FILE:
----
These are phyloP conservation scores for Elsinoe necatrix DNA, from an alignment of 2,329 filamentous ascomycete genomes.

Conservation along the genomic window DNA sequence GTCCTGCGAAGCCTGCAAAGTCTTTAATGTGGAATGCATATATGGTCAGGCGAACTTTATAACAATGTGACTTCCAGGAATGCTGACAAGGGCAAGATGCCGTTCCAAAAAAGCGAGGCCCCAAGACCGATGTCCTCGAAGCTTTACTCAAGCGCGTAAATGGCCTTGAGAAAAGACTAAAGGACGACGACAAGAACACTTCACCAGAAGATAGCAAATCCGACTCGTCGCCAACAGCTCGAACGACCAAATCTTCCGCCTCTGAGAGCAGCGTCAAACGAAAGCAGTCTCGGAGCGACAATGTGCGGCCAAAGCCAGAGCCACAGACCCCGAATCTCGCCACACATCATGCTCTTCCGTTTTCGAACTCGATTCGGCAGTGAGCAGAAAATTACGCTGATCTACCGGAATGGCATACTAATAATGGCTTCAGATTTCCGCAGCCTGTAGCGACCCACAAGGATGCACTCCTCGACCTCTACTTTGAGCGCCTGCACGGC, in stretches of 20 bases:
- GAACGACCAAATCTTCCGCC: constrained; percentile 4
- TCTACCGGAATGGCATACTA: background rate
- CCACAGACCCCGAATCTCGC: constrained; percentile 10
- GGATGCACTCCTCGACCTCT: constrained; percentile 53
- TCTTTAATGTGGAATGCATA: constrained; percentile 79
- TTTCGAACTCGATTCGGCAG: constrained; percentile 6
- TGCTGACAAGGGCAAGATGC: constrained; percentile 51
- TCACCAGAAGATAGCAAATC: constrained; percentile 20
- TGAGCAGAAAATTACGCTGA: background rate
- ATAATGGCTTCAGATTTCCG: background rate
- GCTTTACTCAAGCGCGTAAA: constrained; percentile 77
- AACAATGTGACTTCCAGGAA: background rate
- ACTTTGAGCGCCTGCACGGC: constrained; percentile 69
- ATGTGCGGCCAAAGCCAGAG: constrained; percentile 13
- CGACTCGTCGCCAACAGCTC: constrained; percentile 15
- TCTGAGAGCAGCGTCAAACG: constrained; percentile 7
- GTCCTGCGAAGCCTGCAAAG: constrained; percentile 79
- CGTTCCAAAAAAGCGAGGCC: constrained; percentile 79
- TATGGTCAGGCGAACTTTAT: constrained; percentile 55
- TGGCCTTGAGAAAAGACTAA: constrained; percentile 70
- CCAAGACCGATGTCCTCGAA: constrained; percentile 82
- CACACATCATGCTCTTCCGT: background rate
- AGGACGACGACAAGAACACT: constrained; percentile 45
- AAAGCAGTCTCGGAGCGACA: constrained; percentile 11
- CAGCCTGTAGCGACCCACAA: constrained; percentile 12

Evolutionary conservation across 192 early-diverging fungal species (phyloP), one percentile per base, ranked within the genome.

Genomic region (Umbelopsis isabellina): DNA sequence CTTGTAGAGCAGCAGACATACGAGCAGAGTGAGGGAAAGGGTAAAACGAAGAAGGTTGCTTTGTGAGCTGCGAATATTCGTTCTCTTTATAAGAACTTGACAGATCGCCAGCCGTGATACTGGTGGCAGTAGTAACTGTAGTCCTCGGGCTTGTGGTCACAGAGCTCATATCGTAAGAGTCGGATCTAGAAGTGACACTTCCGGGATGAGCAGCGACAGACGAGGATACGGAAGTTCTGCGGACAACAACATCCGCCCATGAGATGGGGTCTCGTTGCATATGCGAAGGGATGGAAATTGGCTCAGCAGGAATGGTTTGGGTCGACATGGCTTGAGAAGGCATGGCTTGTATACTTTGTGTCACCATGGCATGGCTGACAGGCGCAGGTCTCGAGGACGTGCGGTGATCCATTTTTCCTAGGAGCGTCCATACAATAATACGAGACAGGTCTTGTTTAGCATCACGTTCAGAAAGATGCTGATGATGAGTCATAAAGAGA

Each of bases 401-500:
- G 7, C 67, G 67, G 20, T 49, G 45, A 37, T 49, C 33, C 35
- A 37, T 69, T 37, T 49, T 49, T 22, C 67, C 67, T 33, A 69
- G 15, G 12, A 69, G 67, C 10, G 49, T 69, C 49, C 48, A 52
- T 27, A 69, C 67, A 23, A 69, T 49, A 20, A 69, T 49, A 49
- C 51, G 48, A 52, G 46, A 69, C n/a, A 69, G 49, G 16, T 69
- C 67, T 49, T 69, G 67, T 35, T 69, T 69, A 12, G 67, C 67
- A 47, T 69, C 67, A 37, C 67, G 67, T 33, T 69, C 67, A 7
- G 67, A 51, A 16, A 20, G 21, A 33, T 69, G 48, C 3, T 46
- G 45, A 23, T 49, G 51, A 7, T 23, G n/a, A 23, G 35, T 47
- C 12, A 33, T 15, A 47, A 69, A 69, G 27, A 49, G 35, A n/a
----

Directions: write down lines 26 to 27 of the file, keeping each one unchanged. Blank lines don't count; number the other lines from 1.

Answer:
- AAAGCAGTCTCGGAGCGACA: constrained; percentile 11
- CAGCCTGTAGCGACCCACAA: constrained; percentile 12